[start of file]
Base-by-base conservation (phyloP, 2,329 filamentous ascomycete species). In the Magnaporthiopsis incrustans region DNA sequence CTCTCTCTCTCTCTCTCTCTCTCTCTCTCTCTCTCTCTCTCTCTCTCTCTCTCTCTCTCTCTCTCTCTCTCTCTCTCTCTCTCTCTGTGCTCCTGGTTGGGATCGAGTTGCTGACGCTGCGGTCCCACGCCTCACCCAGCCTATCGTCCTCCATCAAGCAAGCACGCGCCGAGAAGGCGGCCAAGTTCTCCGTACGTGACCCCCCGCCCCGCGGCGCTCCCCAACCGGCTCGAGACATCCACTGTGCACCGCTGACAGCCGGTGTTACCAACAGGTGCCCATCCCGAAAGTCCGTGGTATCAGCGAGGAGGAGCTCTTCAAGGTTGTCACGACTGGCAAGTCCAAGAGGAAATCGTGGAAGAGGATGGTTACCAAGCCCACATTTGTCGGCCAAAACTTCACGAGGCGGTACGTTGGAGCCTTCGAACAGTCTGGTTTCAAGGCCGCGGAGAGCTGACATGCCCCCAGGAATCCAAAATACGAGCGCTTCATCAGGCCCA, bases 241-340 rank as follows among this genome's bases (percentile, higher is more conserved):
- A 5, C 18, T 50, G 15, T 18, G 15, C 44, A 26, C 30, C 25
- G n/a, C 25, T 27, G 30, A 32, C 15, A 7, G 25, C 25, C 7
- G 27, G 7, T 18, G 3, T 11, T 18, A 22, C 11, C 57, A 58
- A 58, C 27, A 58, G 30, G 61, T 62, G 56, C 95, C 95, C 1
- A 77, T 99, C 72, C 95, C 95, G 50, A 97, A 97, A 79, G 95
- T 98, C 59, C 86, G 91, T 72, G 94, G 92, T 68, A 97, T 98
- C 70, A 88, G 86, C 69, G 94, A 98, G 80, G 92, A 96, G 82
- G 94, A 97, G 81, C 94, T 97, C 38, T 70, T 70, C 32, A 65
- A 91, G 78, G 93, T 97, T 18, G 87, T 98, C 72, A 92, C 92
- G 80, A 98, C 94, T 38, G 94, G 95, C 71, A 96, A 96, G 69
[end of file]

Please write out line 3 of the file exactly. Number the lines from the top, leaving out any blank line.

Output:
- G n/a, C 25, T 27, G 30, A 32, C 15, A 7, G 25, C 25, C 7